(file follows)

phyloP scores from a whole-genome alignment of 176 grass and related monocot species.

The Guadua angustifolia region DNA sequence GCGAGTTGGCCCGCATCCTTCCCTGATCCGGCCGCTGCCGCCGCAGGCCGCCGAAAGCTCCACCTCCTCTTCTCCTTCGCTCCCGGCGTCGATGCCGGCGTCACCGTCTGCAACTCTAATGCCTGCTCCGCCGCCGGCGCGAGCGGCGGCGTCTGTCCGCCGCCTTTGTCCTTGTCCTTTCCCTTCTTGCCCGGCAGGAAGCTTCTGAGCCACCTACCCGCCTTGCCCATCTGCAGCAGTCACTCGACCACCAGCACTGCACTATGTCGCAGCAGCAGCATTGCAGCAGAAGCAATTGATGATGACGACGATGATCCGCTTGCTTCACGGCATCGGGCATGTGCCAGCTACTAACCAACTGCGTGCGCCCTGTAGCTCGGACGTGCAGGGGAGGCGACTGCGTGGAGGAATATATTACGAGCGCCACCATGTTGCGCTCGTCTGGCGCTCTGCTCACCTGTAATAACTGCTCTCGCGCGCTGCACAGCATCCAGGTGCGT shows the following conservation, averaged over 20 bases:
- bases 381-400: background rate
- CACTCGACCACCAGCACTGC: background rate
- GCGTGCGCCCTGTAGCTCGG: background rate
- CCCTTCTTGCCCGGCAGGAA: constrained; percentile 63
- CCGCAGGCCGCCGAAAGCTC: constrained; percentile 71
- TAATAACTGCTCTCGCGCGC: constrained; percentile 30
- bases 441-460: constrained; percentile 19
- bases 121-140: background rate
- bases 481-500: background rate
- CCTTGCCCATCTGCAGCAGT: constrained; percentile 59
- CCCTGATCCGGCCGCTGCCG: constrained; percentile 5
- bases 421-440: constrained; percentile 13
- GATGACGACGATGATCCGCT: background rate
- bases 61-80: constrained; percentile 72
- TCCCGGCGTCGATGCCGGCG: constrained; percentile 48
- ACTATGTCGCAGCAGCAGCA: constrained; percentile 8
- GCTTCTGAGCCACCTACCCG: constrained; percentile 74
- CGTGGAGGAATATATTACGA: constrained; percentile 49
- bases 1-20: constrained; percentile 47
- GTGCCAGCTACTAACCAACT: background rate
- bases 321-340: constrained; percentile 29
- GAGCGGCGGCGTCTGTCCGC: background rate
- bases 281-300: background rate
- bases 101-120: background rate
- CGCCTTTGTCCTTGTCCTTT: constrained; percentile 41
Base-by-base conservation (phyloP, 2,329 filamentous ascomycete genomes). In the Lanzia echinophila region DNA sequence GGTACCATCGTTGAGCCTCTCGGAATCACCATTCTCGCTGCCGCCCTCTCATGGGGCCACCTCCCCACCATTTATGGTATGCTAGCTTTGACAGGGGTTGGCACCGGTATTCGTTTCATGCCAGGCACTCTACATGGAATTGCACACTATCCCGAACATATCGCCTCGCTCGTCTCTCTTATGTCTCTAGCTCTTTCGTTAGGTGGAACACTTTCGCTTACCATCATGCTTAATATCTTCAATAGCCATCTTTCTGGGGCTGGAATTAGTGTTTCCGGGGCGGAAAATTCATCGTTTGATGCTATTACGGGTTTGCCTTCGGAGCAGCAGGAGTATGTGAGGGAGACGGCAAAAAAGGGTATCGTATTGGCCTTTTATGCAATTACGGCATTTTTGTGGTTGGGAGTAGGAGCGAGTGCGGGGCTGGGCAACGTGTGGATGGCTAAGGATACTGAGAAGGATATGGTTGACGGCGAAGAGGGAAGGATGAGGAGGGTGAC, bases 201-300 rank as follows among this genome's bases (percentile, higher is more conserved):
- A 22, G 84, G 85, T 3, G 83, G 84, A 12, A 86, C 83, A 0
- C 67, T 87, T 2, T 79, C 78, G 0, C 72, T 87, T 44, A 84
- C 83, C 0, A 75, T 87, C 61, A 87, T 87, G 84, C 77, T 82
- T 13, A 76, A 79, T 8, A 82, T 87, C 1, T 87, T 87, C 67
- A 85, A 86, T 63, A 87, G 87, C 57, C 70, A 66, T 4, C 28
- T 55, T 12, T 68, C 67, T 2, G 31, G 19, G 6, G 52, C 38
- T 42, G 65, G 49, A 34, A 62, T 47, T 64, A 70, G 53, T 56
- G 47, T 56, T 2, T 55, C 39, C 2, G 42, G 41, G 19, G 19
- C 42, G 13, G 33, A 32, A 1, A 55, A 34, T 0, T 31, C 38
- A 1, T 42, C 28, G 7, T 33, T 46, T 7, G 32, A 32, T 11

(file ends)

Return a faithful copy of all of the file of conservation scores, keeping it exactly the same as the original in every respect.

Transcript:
phyloP scores from a whole-genome alignment of 176 grass and related monocot species.

The Guadua angustifolia region DNA sequence GCGAGTTGGCCCGCATCCTTCCCTGATCCGGCCGCTGCCGCCGCAGGCCGCCGAAAGCTCCACCTCCTCTTCTCCTTCGCTCCCGGCGTCGATGCCGGCGTCACCGTCTGCAACTCTAATGCCTGCTCCGCCGCCGGCGCGAGCGGCGGCGTCTGTCCGCCGCCTTTGTCCTTGTCCTTTCCCTTCTTGCCCGGCAGGAAGCTTCTGAGCCACCTACCCGCCTTGCCCATCTGCAGCAGTCACTCGACCACCAGCACTGCACTATGTCGCAGCAGCAGCATTGCAGCAGAAGCAATTGATGATGACGACGATGATCCGCTTGCTTCACGGCATCGGGCATGTGCCAGCTACTAACCAACTGCGTGCGCCCTGTAGCTCGGACGTGCAGGGGAGGCGACTGCGTGGAGGAATATATTACGAGCGCCACCATGTTGCGCTCGTCTGGCGCTCTGCTCACCTGTAATAACTGCTCTCGCGCGCTGCACAGCATCCAGGTGCGT shows the following conservation, averaged over 20 bases:
- bases 381-400: background rate
- CACTCGACCACCAGCACTGC: background rate
- GCGTGCGCCCTGTAGCTCGG: background rate
- CCCTTCTTGCCCGGCAGGAA: constrained; percentile 63
- CCGCAGGCCGCCGAAAGCTC: constrained; percentile 71
- TAATAACTGCTCTCGCGCGC: constrained; percentile 30
- bases 441-460: constrained; percentile 19
- bases 121-140: background rate
- bases 481-500: background rate
- CCTTGCCCATCTGCAGCAGT: constrained; percentile 59
- CCCTGATCCGGCCGCTGCCG: constrained; percentile 5
- bases 421-440: constrained; percentile 13
- GATGACGACGATGATCCGCT: background rate
- bases 61-80: constrained; percentile 72
- TCCCGGCGTCGATGCCGGCG: constrained; percentile 48
- ACTATGTCGCAGCAGCAGCA: constrained; percentile 8
- GCTTCTGAGCCACCTACCCG: constrained; percentile 74
- CGTGGAGGAATATATTACGA: constrained; percentile 49
- bases 1-20: constrained; percentile 47
- GTGCCAGCTACTAACCAACT: background rate
- bases 321-340: constrained; percentile 29
- GAGCGGCGGCGTCTGTCCGC: background rate
- bases 281-300: background rate
- bases 101-120: background rate
- CGCCTTTGTCCTTGTCCTTT: constrained; percentile 41
Base-by-base conservation (phyloP, 2,329 filamentous ascomycete genomes). In the Lanzia echinophila region DNA sequence GGTACCATCGTTGAGCCTCTCGGAATCACCATTCTCGCTGCCGCCCTCTCATGGGGCCACCTCCCCACCATTTATGGTATGCTAGCTTTGACAGGGGTTGGCACCGGTATTCGTTTCATGCCAGGCACTCTACATGGAATTGCACACTATCCCGAACATATCGCCTCGCTCGTCTCTCTTATGTCTCTAGCTCTTTCGTTAGGTGGAACACTTTCGCTTACCATCATGCTTAATATCTTCAATAGCCATCTTTCTGGGGCTGGAATTAGTGTTTCCGGGGCGGAAAATTCATCGTTTGATGCTATTACGGGTTTGCCTTCGGAGCAGCAGGAGTATGTGAGGGAGACGGCAAAAAAGGGTATCGTATTGGCCTTTTATGCAATTACGGCATTTTTGTGGTTGGGAGTAGGAGCGAGTGCGGGGCTGGGCAACGTGTGGATGGCTAAGGATACTGAGAAGGATATGGTTGACGGCGAAGAGGGAAGGATGAGGAGGGTGAC, bases 201-300 rank as follows among this genome's bases (percentile, higher is more conserved):
- A 22, G 84, G 85, T 3, G 83, G 84, A 12, A 86, C 83, A 0
- C 67, T 87, T 2, T 79, C 78, G 0, C 72, T 87, T 44, A 84
- C 83, C 0, A 75, T 87, C 61, A 87, T 87, G 84, C 77, T 82
- T 13, A 76, A 79, T 8, A 82, T 87, C 1, T 87, T 87, C 67
- A 85, A 86, T 63, A 87, G 87, C 57, C 70, A 66, T 4, C 28
- T 55, T 12, T 68, C 67, T 2, G 31, G 19, G 6, G 52, C 38
- T 42, G 65, G 49, A 34, A 62, T 47, T 64, A 70, G 53, T 56
- G 47, T 56, T 2, T 55, C 39, C 2, G 42, G 41, G 19, G 19
- C 42, G 13, G 33, A 32, A 1, A 55, A 34, T 0, T 31, C 38
- A 1, T 42, C 28, G 7, T 33, T 46, T 7, G 32, A 32, T 11